Can the Glencore and BHP share prices continue to outperform the FTSE 100?

2 mins. to read
Can the Glencore and BHP share prices continue to outperform the FTSE 100?

While the FTSE 100 index has declined by 5% since the start of the year, mining stocks Glencore (LON: GLEN) and BHP (LON: BHP) have surged 27% and 16% higher, respectively. They have benefitted from rising commodity prices, which could persist due in part to supply challenges and the ongoing effects of post-Covid economic reopening.

Despite their share price growth, both stocks appear to offer good value for money on a long-term view. Their strategies, financial positions and diverse operations suggest they could outperform the FTSE 100, albeit with a relatively high degree of volatility along the way.


Glencore’s share price continues to include a margin of safety. The diversified mining and trading business currently has a forward price-earnings ratio of 7.

Its latest annual results showed that it is making progress in shifting from fossil fuel assets to commodities that are likely to play a significant role in the world’s transition to a low-carbon economy. Indeed, it reported a 43% rise in revenue and a 228% increase in adjusted operating profit versus the prior year.

Perhaps more importantly, the company’s focus on commodities such as copper, nickel and cobalt positions it for long-term growth. They are heavily used in renewable energy infrastructure and electric vehicles; both of which are widely expected to experience high demand in the coming years as environmental concerns build.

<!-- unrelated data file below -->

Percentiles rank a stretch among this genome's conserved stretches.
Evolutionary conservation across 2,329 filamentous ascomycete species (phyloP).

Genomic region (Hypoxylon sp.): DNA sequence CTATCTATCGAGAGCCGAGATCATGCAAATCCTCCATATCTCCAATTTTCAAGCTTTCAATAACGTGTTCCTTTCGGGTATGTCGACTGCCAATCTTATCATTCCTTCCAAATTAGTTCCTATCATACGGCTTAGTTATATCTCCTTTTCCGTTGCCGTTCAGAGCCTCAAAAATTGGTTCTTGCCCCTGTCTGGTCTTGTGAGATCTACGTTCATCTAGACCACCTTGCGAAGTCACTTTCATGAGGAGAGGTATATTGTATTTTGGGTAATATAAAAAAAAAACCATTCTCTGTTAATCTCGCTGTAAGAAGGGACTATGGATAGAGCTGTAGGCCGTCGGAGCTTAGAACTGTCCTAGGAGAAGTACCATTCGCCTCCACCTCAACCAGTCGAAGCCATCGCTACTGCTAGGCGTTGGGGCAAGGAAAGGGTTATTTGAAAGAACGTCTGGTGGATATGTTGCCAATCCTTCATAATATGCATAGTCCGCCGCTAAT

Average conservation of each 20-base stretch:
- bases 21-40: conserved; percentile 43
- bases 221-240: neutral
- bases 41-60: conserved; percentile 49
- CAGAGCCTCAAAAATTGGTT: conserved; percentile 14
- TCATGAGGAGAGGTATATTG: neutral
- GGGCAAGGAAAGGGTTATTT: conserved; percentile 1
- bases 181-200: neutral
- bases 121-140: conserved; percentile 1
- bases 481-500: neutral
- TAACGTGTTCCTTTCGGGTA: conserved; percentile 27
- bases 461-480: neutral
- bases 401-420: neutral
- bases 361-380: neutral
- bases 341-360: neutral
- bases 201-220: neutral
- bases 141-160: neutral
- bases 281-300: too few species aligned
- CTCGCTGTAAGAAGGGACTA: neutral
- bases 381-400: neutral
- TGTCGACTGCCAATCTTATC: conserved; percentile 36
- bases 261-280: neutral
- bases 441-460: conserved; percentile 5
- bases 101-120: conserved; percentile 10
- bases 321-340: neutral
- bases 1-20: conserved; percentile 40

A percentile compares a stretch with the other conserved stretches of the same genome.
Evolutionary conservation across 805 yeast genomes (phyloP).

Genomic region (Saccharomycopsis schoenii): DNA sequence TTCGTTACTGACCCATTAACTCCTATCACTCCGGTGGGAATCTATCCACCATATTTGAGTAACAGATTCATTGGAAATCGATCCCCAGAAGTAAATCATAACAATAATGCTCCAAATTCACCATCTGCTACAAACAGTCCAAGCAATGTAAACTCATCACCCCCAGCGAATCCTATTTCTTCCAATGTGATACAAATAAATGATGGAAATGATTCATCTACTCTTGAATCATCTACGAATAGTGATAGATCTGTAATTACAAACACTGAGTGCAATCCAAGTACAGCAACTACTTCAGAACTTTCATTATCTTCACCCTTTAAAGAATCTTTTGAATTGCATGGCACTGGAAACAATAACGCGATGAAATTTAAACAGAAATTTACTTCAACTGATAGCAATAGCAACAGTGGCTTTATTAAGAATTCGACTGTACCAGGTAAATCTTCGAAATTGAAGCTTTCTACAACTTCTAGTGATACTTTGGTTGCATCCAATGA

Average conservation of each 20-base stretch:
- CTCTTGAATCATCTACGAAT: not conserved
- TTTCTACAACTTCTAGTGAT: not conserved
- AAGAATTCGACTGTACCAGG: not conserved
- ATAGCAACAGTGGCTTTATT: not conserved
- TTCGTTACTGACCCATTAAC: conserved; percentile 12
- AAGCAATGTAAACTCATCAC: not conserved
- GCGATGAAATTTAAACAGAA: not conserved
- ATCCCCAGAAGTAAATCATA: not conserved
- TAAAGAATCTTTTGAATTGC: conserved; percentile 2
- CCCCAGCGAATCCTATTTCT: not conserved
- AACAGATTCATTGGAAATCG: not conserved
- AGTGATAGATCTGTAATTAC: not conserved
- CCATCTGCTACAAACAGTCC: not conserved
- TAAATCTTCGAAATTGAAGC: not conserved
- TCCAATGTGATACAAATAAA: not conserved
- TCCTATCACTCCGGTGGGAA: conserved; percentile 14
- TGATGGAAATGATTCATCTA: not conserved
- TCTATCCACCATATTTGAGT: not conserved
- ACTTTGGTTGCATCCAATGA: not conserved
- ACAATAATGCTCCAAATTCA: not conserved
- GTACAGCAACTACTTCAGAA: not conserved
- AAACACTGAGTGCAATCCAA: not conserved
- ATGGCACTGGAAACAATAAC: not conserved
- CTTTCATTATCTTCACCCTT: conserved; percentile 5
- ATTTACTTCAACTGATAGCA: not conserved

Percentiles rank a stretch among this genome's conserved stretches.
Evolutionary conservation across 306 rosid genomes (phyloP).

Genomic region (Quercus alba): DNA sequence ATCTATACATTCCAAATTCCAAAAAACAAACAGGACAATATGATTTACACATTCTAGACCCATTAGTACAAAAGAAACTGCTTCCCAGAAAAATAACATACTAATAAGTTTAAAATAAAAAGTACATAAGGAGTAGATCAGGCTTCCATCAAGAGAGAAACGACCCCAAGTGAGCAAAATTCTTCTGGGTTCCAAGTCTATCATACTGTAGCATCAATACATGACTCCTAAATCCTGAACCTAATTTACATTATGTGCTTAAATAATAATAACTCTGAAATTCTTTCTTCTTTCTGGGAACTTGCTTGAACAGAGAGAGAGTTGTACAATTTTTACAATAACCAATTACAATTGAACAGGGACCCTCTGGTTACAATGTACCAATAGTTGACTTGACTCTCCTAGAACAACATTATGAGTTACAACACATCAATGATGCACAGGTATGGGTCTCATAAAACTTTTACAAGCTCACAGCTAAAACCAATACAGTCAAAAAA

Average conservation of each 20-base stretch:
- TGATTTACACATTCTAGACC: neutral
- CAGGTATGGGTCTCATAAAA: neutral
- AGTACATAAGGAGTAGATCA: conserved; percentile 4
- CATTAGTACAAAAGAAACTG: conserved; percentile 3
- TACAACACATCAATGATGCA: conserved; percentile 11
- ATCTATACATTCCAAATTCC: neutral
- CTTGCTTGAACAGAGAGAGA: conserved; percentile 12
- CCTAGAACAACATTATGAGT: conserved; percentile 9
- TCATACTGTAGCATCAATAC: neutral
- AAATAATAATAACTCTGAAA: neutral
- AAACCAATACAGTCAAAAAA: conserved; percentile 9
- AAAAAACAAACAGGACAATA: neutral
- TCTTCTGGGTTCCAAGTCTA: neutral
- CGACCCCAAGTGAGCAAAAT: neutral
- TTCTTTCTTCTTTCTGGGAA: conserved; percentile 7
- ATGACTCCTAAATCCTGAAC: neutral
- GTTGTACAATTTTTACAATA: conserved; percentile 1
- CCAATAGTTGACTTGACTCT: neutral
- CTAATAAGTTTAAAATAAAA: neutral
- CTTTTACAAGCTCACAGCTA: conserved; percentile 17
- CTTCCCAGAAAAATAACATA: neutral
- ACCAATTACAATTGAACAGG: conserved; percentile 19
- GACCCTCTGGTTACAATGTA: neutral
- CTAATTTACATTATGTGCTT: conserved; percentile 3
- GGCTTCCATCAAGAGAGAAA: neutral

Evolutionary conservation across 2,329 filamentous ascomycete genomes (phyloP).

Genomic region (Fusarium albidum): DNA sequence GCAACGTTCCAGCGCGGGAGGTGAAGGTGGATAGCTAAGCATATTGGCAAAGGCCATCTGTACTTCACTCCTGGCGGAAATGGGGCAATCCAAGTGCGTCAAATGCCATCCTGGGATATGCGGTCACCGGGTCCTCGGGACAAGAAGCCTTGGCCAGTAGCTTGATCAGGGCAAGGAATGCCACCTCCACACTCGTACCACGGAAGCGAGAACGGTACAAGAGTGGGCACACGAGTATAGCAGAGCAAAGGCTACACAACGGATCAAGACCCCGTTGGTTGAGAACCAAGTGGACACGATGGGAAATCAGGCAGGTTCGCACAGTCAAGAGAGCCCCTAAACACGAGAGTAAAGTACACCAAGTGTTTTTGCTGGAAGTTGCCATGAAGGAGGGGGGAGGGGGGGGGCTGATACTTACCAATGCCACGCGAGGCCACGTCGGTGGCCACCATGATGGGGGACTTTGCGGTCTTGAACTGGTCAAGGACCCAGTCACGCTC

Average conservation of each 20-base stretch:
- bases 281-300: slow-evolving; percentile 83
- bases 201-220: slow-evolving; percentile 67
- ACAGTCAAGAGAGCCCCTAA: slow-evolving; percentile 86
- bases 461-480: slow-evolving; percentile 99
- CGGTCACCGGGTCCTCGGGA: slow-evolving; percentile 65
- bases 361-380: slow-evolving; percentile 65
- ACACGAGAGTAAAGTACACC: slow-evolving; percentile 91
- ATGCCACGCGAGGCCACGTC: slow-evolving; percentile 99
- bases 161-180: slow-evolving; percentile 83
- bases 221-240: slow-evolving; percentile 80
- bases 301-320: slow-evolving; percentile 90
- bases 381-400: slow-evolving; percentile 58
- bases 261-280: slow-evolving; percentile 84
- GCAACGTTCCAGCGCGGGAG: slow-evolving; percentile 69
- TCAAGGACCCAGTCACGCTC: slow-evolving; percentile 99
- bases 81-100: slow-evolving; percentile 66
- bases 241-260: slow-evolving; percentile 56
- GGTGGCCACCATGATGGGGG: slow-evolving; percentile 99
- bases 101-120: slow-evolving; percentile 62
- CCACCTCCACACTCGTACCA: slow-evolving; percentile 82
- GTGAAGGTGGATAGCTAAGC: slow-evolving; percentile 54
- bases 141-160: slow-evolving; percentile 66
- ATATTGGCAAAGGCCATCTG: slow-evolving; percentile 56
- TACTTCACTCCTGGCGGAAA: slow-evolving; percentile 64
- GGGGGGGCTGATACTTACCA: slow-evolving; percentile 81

Although Glencore was able to reduce net debt by 62% in the 2021 financial year, its balance sheet remains highly leveraged. It has a net gearing ratio of 85%, which could make it a riskier proposition than other major mining firms.

However, this risk, as well as the potential for commodity price volatility, appears to be factored into its share price. With high inflation likely to persist and the shift towards a cleaner energy mix expected to be a dominant theme over the coming years, the prospects for the Glencore share price appear to be sound.


BHP is also seeking to move away from fossil fuels such as oil and coal. To this end, it has made asset disposals and is on track to combine its petroleum business with Woodside in the second quarter of the year.

In their place, it is investing heavily in ‘future facing’ commodities such as potash, which is used for fertiliser and could experience high demand as world population growth persist over coming decades, and copper. Its latest half-year results showed that it is making progress in growing its production in these areas, which could act as a catalyst on its long-term growth.

BHP’s net debt has fallen by 49% in the past year. It now has a net gearing ratio of just 12%, which suggests it has a solid balance sheet through which to overcome what is likely to be a volatile period for commodity prices. Moreover, its forward price-earnings ratio of 8.5 indicates that it offers a margin of safety despite its recent share price rise.

While BHP’s 77% rise in underlying profit in the first half of the year is unlikely to persist over the coming years, the firm appears to be in a strong position to benefit from major long-term trends. As such, its risk/reward ratio seems to be favourable.

Comments (0)

Leave a Reply

Your email address will not be published. Required fields are marked *